Everyday drugs could combat dementia, according to major study
Posted on 31/10/2012
Medications used to treat hypertension, diabetes and skin conditions could be doubling as treatments for Alzheimer’s within 10 years according to researchers. A groundbreaking new study funded by Alzheimer’s Society and led by King’s College London identifies four existing drugs and one drug class which could reduce risk or slow down symptoms of the disease. The study, published in Nature Reviews Drug Discovery today (Wednesday 31 October 2012) forms a key part of ongoing drug discovery work which aims to accelerate the search for a cure and drugs for dementia by looking at existing treatments.
The drugs or classes of drugs identified as potential Alzheimer’s treatments by the study are:
- High blood pressure medications – including Nilvadipine - from the calcium channel blockers family which research suggests could substantially reduce risk of dementia.
- Diabetes medications exenatide and liraglutide, which stimulate the brain and have been shown to reduce the formation of plaques on the brain – a key hallmark of dementia.
- Minocycline, a tetracycline antibiotic used to treat acne.
- Acitretin, a drug used to treat psoriasis which researchers have shown to modify the way that proteins linked to dementia form.
The study saw academics conduct a systematic review of research of existing treatments that are already licensed for conditions such as diabetes, high blood pressure and hypertension and prioritise potential treatments for further study. The identified drugs have additional actions that previous studies have shown could be effective in treating the changes that occur in the brain in Alzheimer’s disease. Further research to increase our understanding of how these drugs work and how they could be used to treat Alzheimer’s is already underway including studies into liraglutide funded by Alzheimer’s Society. The study also highlights the huge opportunity to explore available drugs for other conditions to find further new treatments for Alzheimer’s disease.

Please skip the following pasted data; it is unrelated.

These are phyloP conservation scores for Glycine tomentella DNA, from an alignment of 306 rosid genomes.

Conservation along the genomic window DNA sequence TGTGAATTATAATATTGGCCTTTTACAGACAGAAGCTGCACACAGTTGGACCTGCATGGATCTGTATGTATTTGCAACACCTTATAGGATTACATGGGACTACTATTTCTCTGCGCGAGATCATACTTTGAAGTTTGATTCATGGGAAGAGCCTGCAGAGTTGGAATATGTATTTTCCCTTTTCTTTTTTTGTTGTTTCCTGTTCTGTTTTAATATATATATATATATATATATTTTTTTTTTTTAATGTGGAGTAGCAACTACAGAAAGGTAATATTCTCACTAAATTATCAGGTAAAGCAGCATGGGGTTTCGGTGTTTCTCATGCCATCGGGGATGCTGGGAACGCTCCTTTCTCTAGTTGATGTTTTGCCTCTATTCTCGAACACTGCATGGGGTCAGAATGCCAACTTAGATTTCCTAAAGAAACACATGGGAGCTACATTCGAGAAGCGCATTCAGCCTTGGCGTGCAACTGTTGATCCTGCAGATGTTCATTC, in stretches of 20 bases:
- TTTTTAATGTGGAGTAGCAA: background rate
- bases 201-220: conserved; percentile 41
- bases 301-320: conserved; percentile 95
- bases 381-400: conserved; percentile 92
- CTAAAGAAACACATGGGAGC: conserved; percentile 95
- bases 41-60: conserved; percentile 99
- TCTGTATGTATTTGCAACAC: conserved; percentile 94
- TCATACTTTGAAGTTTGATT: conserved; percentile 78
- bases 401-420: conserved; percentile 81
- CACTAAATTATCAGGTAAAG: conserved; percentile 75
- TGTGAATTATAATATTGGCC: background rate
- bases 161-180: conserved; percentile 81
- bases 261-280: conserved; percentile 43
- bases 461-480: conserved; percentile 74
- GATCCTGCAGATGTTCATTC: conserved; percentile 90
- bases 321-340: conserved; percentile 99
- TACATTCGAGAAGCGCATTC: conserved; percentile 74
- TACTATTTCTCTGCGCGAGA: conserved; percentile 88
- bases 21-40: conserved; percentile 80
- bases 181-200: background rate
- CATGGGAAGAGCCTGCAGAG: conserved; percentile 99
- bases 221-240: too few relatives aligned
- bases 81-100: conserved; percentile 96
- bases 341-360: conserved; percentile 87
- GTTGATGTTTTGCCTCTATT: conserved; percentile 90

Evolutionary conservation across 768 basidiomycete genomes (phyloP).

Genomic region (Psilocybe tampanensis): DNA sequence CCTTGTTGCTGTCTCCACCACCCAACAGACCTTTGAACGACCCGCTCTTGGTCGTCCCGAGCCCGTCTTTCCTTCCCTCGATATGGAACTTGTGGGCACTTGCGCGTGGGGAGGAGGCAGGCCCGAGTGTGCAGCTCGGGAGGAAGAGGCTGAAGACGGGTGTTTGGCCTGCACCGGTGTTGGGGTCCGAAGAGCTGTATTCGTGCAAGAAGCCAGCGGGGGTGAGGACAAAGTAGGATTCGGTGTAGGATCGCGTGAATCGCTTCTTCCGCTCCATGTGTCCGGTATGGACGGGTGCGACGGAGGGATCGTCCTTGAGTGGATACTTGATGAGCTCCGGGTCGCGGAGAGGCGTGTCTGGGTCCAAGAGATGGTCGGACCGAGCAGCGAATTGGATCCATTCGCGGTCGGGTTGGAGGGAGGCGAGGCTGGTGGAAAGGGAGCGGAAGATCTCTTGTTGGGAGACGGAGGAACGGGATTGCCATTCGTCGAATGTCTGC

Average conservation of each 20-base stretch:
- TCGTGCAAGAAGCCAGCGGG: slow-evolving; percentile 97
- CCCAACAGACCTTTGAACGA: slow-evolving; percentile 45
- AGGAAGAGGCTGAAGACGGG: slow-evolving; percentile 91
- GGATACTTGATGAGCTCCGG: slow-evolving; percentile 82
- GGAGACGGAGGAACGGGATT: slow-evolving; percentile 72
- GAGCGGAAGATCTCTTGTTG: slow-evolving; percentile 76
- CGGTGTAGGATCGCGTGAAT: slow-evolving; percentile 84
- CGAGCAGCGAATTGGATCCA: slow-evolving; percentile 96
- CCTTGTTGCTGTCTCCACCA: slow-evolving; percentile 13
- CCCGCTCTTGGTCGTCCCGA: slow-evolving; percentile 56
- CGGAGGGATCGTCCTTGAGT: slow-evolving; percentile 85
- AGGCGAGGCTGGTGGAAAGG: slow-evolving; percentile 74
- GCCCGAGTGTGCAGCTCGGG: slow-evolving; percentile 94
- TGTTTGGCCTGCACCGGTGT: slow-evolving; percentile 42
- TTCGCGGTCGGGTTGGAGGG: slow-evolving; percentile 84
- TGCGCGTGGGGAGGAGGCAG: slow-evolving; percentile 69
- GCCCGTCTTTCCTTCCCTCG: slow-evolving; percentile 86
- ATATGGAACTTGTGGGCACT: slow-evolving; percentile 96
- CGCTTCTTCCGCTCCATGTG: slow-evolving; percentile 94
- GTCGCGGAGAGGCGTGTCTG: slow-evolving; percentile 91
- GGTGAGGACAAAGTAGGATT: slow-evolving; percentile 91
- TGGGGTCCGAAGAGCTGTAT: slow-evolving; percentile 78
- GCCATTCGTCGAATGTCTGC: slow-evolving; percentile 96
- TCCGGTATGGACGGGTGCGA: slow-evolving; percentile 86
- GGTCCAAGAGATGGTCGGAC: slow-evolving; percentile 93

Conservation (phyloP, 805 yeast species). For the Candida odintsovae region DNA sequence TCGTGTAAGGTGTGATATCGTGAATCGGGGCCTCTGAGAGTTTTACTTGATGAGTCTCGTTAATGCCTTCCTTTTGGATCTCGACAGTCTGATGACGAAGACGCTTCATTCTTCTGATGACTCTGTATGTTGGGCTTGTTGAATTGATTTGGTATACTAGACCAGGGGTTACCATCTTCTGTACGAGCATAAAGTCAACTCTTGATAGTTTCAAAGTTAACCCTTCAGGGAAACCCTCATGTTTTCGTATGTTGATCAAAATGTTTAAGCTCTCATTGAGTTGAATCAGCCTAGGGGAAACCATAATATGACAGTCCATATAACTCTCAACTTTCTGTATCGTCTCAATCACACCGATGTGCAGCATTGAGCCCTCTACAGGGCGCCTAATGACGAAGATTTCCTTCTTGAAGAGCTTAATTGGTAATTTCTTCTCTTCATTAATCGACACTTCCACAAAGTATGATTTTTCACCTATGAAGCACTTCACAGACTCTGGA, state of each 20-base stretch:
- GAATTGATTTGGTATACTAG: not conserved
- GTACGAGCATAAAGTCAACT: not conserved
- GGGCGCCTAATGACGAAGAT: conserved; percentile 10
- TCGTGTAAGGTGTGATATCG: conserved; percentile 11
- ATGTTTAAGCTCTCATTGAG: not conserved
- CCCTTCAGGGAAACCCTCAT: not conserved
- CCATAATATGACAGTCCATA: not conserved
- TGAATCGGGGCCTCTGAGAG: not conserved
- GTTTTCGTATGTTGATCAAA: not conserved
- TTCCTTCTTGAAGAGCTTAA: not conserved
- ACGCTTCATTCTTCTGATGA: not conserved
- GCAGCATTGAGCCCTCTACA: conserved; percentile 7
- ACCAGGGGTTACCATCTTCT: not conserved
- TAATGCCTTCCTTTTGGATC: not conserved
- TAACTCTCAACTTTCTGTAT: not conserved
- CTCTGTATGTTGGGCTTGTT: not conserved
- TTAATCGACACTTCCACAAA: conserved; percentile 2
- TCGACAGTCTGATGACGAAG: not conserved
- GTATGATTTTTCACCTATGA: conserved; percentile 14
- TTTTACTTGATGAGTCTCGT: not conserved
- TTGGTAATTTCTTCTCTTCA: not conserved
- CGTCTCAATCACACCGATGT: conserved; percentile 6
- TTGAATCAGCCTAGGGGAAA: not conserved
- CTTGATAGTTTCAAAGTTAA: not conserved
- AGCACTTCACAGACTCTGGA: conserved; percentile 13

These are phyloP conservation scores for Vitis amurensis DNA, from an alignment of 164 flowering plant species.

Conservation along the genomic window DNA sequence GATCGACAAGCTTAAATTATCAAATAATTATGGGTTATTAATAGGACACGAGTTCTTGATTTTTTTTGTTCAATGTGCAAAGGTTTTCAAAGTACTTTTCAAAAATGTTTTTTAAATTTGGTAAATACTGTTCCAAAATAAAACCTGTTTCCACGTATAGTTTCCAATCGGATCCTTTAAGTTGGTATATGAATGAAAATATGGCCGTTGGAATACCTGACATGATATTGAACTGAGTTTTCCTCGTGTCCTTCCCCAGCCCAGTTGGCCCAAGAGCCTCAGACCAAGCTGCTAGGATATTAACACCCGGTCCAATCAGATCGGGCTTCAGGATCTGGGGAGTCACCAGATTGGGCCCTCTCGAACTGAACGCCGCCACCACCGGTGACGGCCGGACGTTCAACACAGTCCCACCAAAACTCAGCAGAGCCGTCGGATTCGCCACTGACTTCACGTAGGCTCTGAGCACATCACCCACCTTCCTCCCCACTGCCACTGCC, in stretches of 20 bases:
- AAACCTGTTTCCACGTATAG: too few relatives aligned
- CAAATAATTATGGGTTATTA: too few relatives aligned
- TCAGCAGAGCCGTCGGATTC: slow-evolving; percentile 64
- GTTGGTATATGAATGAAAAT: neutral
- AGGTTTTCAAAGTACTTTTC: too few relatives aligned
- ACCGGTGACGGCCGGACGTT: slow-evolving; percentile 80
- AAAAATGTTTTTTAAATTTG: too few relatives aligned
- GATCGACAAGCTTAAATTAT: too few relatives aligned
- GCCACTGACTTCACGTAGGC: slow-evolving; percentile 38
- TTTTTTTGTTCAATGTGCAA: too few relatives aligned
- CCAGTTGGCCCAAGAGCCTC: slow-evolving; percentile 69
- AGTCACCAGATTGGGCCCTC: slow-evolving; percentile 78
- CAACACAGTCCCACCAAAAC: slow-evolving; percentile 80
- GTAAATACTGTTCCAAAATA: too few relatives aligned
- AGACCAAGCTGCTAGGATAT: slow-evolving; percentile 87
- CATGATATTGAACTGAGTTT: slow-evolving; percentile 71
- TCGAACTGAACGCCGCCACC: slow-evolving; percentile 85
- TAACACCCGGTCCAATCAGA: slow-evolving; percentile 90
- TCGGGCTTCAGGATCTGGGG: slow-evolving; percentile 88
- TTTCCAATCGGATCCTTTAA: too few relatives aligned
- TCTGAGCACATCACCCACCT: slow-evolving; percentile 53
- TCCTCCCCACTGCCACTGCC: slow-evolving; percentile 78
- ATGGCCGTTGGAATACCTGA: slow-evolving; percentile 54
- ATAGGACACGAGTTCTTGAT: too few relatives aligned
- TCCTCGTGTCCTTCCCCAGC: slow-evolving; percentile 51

Development of new treatments for Alzheimer’s can take decades and cost millions of pounds per drug. However, as the drugs that are being looked at here are already available, they will be cheaper and quicker to translate into dementia treatments if successful. Whilst these treatments hold huge promise, more research is needed before we will know exactly how they could work for people with Alzheimer’s. As a result people should not take these drugs for anything other than the conditions they are currently prescribed for.
Dementia is caused by diseases of the brain and affects 800,000 people in the UK. The condition currently has no cure, and a number of recent clinical trials of targeted dementia drugs have failed.
Lead author, Professor Clive Ballard who is Director of Research at Alzheimer’s Society and Professor of Age Related Diseases at King’s College London, said:
‘Defeating dementia is one of the biggest challenges facing both medicine and society as a whole. Developing new drugs to treat the condition is incredibly important, but comes with a huge price tag and, for those affected by dementia, an unimaginable wait.
‘This study identifies existing treatments and shows the potential to identify other similar drugs which are safe and if effective in clinical trials could be used to treat Alzheimer’s disease in 10 years or less. We are urgently working to take this work forward to start making a difference to the lives of people with dementia.’
Dr Ann Johnson, 59, from Manchester, who lives with Alzheimer’s disease said:
‘Access to drug treatments has made a huge difference to my life. Before I was prescribed them I knew what I wanted to say but I couldn’t find the right words. I had low self-esteem and used to dread getting lost. It was terrifying. Now I’m able to live life to the full.
‘I’m lucky that I’ve found an Alzheimer’s drug that works for me. However, these drugs don’t work for everyone so we must continue the search for more and better options.’
For further information please contact Emma Reynolds, PR Manager (Health) at King’s College London, on 0207 848 4334 or email firstname.lastname@example.org
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